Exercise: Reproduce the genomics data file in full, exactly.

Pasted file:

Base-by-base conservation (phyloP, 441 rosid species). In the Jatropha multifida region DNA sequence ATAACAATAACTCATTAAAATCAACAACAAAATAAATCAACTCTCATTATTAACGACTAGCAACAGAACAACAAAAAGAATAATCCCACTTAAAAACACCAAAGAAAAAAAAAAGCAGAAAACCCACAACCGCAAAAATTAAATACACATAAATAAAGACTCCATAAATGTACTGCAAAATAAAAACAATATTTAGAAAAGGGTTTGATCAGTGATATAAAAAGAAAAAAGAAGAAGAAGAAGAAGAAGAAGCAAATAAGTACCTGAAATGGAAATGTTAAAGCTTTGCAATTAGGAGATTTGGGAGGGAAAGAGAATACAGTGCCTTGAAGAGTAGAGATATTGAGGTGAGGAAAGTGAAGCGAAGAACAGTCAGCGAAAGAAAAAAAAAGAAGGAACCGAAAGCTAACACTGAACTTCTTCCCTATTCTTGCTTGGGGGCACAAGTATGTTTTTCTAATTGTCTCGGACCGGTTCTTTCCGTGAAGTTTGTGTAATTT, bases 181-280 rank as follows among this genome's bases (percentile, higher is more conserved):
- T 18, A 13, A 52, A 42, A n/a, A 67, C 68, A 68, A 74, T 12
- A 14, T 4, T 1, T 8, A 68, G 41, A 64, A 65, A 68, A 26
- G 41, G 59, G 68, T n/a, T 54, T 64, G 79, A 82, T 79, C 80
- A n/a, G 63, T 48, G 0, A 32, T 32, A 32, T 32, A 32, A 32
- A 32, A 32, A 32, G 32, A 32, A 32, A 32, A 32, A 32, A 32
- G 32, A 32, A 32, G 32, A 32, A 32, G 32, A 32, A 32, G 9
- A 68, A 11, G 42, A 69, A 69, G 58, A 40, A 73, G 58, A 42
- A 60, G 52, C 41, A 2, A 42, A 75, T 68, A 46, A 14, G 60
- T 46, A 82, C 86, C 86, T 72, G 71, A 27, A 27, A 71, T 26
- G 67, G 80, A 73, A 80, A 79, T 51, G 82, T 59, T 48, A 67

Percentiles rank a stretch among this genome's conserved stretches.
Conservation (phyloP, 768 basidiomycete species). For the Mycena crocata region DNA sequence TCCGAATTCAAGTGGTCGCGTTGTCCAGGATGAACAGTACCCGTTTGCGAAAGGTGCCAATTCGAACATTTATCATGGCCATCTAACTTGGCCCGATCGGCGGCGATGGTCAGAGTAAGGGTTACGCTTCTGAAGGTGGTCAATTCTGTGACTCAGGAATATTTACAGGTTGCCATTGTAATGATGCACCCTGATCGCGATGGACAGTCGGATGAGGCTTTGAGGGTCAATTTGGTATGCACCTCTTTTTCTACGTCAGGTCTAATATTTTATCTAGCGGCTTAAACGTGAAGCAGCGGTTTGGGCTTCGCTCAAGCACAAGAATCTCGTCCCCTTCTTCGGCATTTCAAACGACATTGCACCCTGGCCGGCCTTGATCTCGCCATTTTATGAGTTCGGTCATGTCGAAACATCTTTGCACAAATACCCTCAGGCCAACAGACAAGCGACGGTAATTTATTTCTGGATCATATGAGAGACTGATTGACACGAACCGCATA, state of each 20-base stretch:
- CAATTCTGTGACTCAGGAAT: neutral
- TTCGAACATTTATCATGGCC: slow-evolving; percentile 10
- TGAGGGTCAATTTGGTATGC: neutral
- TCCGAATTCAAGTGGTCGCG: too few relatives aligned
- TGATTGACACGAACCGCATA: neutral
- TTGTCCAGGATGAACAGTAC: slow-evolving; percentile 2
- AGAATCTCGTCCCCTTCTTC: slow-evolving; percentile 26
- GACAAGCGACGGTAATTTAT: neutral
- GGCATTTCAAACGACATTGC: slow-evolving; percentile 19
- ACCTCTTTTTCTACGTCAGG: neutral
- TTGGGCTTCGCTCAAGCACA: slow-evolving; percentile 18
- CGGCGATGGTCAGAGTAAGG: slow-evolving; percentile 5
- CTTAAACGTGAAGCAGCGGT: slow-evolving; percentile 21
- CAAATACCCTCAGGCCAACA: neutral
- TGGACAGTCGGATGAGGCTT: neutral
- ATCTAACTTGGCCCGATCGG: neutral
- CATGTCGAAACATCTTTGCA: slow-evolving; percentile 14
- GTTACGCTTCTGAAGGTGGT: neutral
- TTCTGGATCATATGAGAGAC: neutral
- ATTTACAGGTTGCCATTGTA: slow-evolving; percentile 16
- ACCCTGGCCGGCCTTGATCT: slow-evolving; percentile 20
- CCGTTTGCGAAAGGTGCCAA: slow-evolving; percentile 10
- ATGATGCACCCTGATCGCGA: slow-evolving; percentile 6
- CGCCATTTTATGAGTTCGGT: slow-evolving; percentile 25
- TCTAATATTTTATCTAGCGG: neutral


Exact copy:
Base-by-base conservation (phyloP, 441 rosid species). In the Jatropha multifida region DNA sequence ATAACAATAACTCATTAAAATCAACAACAAAATAAATCAACTCTCATTATTAACGACTAGCAACAGAACAACAAAAAGAATAATCCCACTTAAAAACACCAAAGAAAAAAAAAAGCAGAAAACCCACAACCGCAAAAATTAAATACACATAAATAAAGACTCCATAAATGTACTGCAAAATAAAAACAATATTTAGAAAAGGGTTTGATCAGTGATATAAAAAGAAAAAAGAAGAAGAAGAAGAAGAAGAAGCAAATAAGTACCTGAAATGGAAATGTTAAAGCTTTGCAATTAGGAGATTTGGGAGGGAAAGAGAATACAGTGCCTTGAAGAGTAGAGATATTGAGGTGAGGAAAGTGAAGCGAAGAACAGTCAGCGAAAGAAAAAAAAAGAAGGAACCGAAAGCTAACACTGAACTTCTTCCCTATTCTTGCTTGGGGGCACAAGTATGTTTTTCTAATTGTCTCGGACCGGTTCTTTCCGTGAAGTTTGTGTAATTT, bases 181-280 rank as follows among this genome's bases (percentile, higher is more conserved):
- T 18, A 13, A 52, A 42, A n/a, A 67, C 68, A 68, A 74, T 12
- A 14, T 4, T 1, T 8, A 68, G 41, A 64, A 65, A 68, A 26
- G 41, G 59, G 68, T n/a, T 54, T 64, G 79, A 82, T 79, C 80
- A n/a, G 63, T 48, G 0, A 32, T 32, A 32, T 32, A 32, A 32
- A 32, A 32, A 32, G 32, A 32, A 32, A 32, A 32, A 32, A 32
- G 32, A 32, A 32, G 32, A 32, A 32, G 32, A 32, A 32, G 9
- A 68, A 11, G 42, A 69, A 69, G 58, A 40, A 73, G 58, A 42
- A 60, G 52, C 41, A 2, A 42, A 75, T 68, A 46, A 14, G 60
- T 46, A 82, C 86, C 86, T 72, G 71, A 27, A 27, A 71, T 26
- G 67, G 80, A 73, A 80, A 79, T 51, G 82, T 59, T 48, A 67

Percentiles rank a stretch among this genome's conserved stretches.
Conservation (phyloP, 768 basidiomycete species). For the Mycena crocata region DNA sequence TCCGAATTCAAGTGGTCGCGTTGTCCAGGATGAACAGTACCCGTTTGCGAAAGGTGCCAATTCGAACATTTATCATGGCCATCTAACTTGGCCCGATCGGCGGCGATGGTCAGAGTAAGGGTTACGCTTCTGAAGGTGGTCAATTCTGTGACTCAGGAATATTTACAGGTTGCCATTGTAATGATGCACCCTGATCGCGATGGACAGTCGGATGAGGCTTTGAGGGTCAATTTGGTATGCACCTCTTTTTCTACGTCAGGTCTAATATTTTATCTAGCGGCTTAAACGTGAAGCAGCGGTTTGGGCTTCGCTCAAGCACAAGAATCTCGTCCCCTTCTTCGGCATTTCAAACGACATTGCACCCTGGCCGGCCTTGATCTCGCCATTTTATGAGTTCGGTCATGTCGAAACATCTTTGCACAAATACCCTCAGGCCAACAGACAAGCGACGGTAATTTATTTCTGGATCATATGAGAGACTGATTGACACGAACCGCATA, state of each 20-base stretch:
- CAATTCTGTGACTCAGGAAT: neutral
- TTCGAACATTTATCATGGCC: slow-evolving; percentile 10
- TGAGGGTCAATTTGGTATGC: neutral
- TCCGAATTCAAGTGGTCGCG: too few relatives aligned
- TGATTGACACGAACCGCATA: neutral
- TTGTCCAGGATGAACAGTAC: slow-evolving; percentile 2
- AGAATCTCGTCCCCTTCTTC: slow-evolving; percentile 26
- GACAAGCGACGGTAATTTAT: neutral
- GGCATTTCAAACGACATTGC: slow-evolving; percentile 19
- ACCTCTTTTTCTACGTCAGG: neutral
- TTGGGCTTCGCTCAAGCACA: slow-evolving; percentile 18
- CGGCGATGGTCAGAGTAAGG: slow-evolving; percentile 5
- CTTAAACGTGAAGCAGCGGT: slow-evolving; percentile 21
- CAAATACCCTCAGGCCAACA: neutral
- TGGACAGTCGGATGAGGCTT: neutral
- ATCTAACTTGGCCCGATCGG: neutral
- CATGTCGAAACATCTTTGCA: slow-evolving; percentile 14
- GTTACGCTTCTGAAGGTGGT: neutral
- TTCTGGATCATATGAGAGAC: neutral
- ATTTACAGGTTGCCATTGTA: slow-evolving; percentile 16
- ACCCTGGCCGGCCTTGATCT: slow-evolving; percentile 20
- CCGTTTGCGAAAGGTGCCAA: slow-evolving; percentile 10
- ATGATGCACCCTGATCGCGA: slow-evolving; percentile 6
- CGCCATTTTATGAGTTCGGT: slow-evolving; percentile 25
- TCTAATATTTTATCTAGCGG: neutral